Dear Gossips,  

Waking up on Saturday at 4am to livestream a BTS concert felt familiar. Can’t even count anymore how many times I’ve done this over the last two-plus years. As it turns out, this time was the last time for a long time. Because when I woke up today at 4am, it was just as they were making this announcement: 

All seven members of the biggest group on the planet, at the height of their success, will be fulfilling their mandatory military service, starting with Jin before the end of the year. 


Jin is the oldest, he turns 30 in December, and his enlistment has already been deferred by a couple of years. Jungkook just turned 25 in September; in theory he could wait as long as Jin before he performs his duty but if they’re saying in the statement that they are “looking forward to reconvening again as a group again around 2025 following their service commitment”, JK and the rest of the band will likely all enlist within a year of Jin and serve between 18 to 21 months so as to keep the band’s pause as short as possible. 

As I’ve always said, BTS is nothing if not highly organised – and what we see in the present is the result of months and months of meticulous planning in their past. Today is just the latest example of the work and the strategy that’s been in place since before June, when they announced during their anniversary, aka Festa, that they’d be focusing on individual projects. Shortly after that, j-hope released his debut solo album, Jack in the Box, and then headlined Lollapalooza

Jin is up next. His solo project is coming later this month, and once he finishes his promotional schedule, he’s off to the military. While he’s in the military, the five other members will likely all release their solos on a staggered schedule – probably one every few months or so – until the last member enlists, at which point it won’t be long before Jin gets out…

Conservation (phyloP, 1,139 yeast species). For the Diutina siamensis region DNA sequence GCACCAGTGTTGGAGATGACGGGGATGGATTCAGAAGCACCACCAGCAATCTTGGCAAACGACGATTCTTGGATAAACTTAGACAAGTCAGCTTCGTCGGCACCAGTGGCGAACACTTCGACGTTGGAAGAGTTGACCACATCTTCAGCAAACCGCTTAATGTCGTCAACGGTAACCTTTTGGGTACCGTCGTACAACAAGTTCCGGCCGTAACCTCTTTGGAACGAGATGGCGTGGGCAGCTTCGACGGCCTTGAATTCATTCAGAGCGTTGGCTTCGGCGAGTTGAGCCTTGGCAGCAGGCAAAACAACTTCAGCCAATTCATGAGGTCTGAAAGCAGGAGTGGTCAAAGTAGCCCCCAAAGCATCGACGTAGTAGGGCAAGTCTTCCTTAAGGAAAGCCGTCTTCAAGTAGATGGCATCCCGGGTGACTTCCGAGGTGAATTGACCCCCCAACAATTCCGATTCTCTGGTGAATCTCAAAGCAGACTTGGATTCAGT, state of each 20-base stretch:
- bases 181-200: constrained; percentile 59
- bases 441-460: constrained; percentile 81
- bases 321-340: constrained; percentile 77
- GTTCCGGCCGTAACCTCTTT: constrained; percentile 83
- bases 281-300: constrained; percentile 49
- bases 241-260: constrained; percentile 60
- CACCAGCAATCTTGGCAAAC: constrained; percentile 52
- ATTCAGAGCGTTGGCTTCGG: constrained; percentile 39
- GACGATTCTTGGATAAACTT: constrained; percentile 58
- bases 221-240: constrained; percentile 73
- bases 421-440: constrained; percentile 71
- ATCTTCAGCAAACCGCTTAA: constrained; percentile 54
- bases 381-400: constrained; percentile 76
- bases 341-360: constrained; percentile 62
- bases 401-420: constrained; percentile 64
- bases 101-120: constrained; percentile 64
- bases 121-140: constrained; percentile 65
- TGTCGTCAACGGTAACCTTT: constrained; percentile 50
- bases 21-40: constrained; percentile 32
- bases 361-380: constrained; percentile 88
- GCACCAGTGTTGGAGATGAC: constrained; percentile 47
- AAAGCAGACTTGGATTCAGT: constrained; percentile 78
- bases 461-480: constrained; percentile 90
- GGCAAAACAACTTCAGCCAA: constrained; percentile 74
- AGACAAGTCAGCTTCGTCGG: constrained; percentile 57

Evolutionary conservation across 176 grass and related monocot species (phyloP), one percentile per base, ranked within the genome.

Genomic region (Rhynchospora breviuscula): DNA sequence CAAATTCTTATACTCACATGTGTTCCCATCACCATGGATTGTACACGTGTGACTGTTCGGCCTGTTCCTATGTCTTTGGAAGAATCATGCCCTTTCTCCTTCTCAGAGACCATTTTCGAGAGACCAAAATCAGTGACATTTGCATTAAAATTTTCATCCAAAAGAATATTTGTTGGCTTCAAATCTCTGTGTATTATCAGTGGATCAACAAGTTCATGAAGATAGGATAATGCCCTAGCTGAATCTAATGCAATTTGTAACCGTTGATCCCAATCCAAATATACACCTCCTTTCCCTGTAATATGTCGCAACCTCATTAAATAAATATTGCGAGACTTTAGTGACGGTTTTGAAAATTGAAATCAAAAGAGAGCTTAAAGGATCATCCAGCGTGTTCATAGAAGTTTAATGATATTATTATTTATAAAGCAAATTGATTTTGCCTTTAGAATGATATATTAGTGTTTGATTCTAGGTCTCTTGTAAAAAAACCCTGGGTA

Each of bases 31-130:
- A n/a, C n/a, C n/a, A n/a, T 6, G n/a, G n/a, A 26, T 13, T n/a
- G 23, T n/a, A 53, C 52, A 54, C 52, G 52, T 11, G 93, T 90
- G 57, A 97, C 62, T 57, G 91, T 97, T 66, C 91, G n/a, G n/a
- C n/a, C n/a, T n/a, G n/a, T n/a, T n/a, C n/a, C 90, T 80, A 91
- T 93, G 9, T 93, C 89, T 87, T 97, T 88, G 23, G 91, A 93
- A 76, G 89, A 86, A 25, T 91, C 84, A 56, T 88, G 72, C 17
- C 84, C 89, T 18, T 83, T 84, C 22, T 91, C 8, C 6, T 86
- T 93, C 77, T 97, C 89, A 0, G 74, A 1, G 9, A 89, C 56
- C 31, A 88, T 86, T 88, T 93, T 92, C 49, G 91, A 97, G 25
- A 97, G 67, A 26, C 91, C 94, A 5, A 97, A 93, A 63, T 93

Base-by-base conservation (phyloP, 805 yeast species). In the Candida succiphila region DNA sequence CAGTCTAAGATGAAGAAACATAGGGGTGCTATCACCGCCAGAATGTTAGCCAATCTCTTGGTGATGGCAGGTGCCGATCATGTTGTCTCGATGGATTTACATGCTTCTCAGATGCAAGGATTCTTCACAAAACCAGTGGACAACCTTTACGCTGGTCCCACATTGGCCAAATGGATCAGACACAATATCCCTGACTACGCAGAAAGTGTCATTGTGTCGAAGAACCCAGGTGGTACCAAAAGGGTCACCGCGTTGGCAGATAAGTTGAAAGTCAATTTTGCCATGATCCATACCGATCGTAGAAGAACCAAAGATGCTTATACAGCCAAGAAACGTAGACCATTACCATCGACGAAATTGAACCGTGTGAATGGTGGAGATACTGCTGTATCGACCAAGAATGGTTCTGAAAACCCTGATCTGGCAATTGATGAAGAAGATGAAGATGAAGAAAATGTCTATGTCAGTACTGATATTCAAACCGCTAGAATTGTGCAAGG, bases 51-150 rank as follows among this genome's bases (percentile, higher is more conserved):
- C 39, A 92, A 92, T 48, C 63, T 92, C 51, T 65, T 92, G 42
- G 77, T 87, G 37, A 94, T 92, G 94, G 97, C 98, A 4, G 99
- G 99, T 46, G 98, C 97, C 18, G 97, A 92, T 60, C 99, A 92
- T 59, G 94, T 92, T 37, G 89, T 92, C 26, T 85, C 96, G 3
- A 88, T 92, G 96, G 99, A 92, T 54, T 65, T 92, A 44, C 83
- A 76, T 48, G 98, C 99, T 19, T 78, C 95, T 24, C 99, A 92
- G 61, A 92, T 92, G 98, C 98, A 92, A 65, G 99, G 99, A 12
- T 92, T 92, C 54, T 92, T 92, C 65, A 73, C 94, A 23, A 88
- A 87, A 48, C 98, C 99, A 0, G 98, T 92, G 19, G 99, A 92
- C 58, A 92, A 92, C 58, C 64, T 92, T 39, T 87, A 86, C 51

And my point is that there will still be content delivered on a steady drip until 2025-ish. In addition to the six upcoming solo releases, there are still multiple episodes of their variety show, Run BTS!, that have yet to be released. Earlier this year, BTS’s company, HYBE, and Disney+ confirmed a multiyear collaboration that would include five streaming projects. Only two of those projects have happened so far: 

BTS: Permission to Dance on Stage – LA, the concert film from one of their four Los Angeles shows last year, premiered last month on Disney+. 

In the Soop: Friendcation, a travel reality series featuring V and his four best friends on holiday, premiered a couple of months ago in Disney markets in Asia and will drop this Wednesday in western markets. 

BTS Monuments: Beyond the Star is an original docuseries that pulls from the BTS archive that started from their inception and has chronicled their unprecedented rise and is expected to showcase “the daily lives, thoughts, and plans of BTS members, as they prepare for their second chapter”. The docuseries is expected to premiere next year. 

That means there are two more projects as part of the Disney deal that have yet to be announced. In other words, more content to satisfy the existing fanbase, which is already huge, and introduce new fans to the BTS Universe. This is also why their last album, Proof, was an anthology


So they’re looking ahead, they’ve controlled what they can control, they’ve built a foundation, and there is clearly a strategy in place for the enlistment period, with the hope that in 2025, they can maintain their relevance and that in that time they will have been discovered by even more people. Which is why, during their free concert in Busan on Saturday, in support of the city’s World Expo 2030 bid, several of the members talked about the future, stating their intention to stay together and to come together again one day.